UK GOV Update: Procuring Medical Equipment

Published on 2020-07-02

The COVID-19 outbreak has led to an increase in demand for Personal Protective Equipment (PPE), including equipment manufactured in China.

It is important that buyers consider risks and undertake due diligence before entering into any contractual arrangements or transferring funds to purchase PPE.

This note aims to inform UK companies and organisations of the main processes involved in procuring PPE from China as they are currently understood by the British Embassy, Beijing, and provide guidance to any companies who have run into difficulties. This includes guidance on new regulatory measures issued by the Chinese government to ensure the quality of PPE and other healthcare supplies for export.

Bribery and corruption

Before attempting any procurement, we advise strongly that business read our guidance in Understanding and Managing the risks.

Establishing that a manufacturer can export

In order to export to the UK from China, the Chinese authorities require all Chinese manufacturers to register with the Chinese regulator, the National Medical Products Administration (NMPA), and be CE marked.

If the Chinese manufacturer has not registered with the NMPA or has a CE mark, they can apply to be put on a ‘whitelist’ that facilitates clearance by Chinese customs.

Depending on the type of PPE equipment being procured, Chinese authorities may also require various documentation and certification in order to release products for export. It is recommended that buyers check the latest customs guidance before purchase, and verify with suppliers and intermediaries (including customs agents) that all documentation is available.

In addition, if you are procuring on behalf of the UK NHS, you should check with the Department for Health and Social Care (DHSC) or the relevant procuring agency to make sure the product’s specification meets NHS technical requirements.

Importers should also ensure compliance with all duty and other requirements at the UK border.

  • Whitelist

In order to process urgent international procurement requests resulting from the Covid-19 crisis, the Chinese government has introduced a temporary ‘whitelist’, of products that can be cleared for export, including those previously registered.

Further information is available from:

  • The China Chamber of Commerce for Import & Export of Medicines and Health Products (CCCMHPIE), a national industrial association in China devoted to promote international trade and investment in the healthcare sector, under Ministry of Commerce of the People’s Republic of China (MOFCOM)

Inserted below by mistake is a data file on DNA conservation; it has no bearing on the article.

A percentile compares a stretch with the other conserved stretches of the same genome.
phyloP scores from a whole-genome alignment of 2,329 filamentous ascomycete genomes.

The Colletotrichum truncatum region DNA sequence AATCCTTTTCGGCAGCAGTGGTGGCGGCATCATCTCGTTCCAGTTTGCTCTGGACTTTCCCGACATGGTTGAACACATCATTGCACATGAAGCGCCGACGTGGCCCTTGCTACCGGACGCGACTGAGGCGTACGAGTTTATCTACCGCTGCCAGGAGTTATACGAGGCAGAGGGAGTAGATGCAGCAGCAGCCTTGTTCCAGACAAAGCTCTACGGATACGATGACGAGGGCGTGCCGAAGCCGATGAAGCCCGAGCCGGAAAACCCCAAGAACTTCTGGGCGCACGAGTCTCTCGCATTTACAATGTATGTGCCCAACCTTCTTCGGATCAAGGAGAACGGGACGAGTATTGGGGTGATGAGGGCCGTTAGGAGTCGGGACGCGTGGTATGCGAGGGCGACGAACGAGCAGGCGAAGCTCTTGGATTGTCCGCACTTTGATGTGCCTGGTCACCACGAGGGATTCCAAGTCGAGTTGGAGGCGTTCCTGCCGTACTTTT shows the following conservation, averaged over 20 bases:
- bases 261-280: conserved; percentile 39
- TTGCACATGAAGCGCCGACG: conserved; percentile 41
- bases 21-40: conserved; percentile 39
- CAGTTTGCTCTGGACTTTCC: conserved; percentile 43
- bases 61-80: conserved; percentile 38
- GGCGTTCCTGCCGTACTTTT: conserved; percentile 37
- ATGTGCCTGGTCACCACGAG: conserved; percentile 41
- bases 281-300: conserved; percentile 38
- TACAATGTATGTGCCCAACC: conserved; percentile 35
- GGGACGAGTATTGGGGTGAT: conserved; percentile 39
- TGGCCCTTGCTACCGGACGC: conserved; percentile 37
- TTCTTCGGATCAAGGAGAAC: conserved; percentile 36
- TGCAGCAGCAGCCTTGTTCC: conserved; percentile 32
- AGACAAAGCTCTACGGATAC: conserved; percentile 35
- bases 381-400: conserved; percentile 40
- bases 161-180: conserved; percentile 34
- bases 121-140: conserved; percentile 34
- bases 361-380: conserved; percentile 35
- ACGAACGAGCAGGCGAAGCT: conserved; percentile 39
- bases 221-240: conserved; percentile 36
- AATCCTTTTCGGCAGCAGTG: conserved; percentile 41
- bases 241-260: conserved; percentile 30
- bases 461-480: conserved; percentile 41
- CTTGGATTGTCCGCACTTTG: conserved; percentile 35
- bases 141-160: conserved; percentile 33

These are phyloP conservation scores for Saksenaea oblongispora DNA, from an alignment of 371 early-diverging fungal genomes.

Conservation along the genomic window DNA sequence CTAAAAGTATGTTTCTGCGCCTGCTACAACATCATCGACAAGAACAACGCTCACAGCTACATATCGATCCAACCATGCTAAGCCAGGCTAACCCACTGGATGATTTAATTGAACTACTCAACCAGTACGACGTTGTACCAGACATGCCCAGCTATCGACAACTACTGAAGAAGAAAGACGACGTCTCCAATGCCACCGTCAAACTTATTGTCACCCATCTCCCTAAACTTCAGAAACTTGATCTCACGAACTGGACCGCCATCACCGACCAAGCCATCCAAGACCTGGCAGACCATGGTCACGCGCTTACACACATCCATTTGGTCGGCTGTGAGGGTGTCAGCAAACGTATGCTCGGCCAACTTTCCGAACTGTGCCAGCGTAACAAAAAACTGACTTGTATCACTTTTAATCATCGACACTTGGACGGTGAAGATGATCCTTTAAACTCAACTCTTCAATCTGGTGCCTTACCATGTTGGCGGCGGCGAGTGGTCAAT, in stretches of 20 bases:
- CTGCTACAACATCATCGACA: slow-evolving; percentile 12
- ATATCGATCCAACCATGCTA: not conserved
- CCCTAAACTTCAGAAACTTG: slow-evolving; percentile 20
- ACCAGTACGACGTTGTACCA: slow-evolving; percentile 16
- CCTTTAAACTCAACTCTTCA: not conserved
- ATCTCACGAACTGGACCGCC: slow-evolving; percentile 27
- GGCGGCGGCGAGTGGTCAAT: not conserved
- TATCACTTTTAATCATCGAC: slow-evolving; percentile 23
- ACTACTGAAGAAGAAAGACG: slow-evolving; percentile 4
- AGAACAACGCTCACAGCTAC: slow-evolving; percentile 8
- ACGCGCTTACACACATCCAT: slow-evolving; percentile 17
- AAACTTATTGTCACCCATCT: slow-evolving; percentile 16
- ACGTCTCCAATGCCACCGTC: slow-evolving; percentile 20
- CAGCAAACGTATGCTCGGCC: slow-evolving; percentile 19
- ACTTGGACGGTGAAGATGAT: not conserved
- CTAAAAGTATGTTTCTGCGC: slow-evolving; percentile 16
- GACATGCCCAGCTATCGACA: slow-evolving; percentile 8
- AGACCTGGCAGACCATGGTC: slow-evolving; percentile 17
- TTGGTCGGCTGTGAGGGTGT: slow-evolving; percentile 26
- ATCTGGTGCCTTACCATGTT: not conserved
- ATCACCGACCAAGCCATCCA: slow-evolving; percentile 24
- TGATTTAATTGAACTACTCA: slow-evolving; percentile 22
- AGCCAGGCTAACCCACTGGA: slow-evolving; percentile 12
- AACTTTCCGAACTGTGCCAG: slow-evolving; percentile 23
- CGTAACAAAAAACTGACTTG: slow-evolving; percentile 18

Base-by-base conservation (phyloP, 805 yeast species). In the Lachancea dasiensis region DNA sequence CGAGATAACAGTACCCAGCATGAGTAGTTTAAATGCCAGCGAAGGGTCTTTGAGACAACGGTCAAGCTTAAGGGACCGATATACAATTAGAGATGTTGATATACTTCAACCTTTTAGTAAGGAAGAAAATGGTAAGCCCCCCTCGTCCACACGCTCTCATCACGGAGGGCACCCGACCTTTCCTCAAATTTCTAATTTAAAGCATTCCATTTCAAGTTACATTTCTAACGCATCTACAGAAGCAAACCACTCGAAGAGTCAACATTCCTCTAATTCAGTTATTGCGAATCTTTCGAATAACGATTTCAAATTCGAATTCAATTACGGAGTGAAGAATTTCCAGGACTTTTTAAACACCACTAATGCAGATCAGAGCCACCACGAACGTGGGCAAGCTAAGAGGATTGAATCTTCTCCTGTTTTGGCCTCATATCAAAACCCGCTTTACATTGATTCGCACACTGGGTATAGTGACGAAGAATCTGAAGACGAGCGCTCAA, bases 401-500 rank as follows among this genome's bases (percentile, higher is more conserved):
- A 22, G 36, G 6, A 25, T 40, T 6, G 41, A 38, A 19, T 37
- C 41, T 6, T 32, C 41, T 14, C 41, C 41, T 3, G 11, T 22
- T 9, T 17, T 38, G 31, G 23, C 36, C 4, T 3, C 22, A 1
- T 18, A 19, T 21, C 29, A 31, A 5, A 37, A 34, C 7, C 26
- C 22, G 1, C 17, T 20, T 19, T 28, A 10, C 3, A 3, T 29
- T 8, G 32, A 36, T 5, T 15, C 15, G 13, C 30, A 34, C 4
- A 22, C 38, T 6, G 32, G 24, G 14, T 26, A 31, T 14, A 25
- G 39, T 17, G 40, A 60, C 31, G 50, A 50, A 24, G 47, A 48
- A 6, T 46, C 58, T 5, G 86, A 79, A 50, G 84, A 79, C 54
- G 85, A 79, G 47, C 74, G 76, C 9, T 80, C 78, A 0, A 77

• National Medical Products Administration NMPA .

If the Chinese manufacturer (or the intermediary acting on their behalf) cannot show that they or their medical product is on one of these lists, their product cannot be exported from China.

Problems with suppliers

The high volume of PPE procurement during this time may increase the chances of running into problems with suppliers. It is recommended that due diligence checks are completed before any transfer of funds take place.

What we can do

Should companies experience difficulties with PPE suppliers in China, the British Embassy Beijing can offer basic advice and information on doing business in China, including on navigating the local legal and regulatory system. We can provide a list of English-speaking lawyers.

In the event of a dispute, the most appropriate option will always depend on the circumstances of the case. In general, settling a dispute in a way that avoids litigation or an arbitration procedure can be the best way to avoid potentially unnecessary high costs and risks. Settling disputes through legal and administrative processes in China should be carried out with advice from a lawyer who specialises in the laws of the People’s Republic of China.

Before entering into a contract in China you should take appropriate legal advice. Your lawyer should advise you on including dispute resolution clauses and governing law clauses in the contract, including covering in advance how, where and under what law you want any disputes to be resolved. Chinese courts very rarely enforce foreign court judgements in commercial cases.

What we cannot do

We are happy to share our understanding of doing business in China and lessons learned from previous disputes, but the Embassy does not become directly involved in civil commercial disputes between companies. Business disputes are primarily a matter for the relevant seat of arbitration or the courts. While we can seek clarification from the Chinese authorities when the dispute resolution systems experience problems, we cannot intervene directly with the courts or the authorities in every case. The Embassy is also not qualified to offer legal advice, to pay legal fees, undertake an investigation or guarantee safety in China.

Further advice on dealing with commercial disputes in China can be found here.

Source: content no.10 of 'Guidance: Overseas Business Risk – China'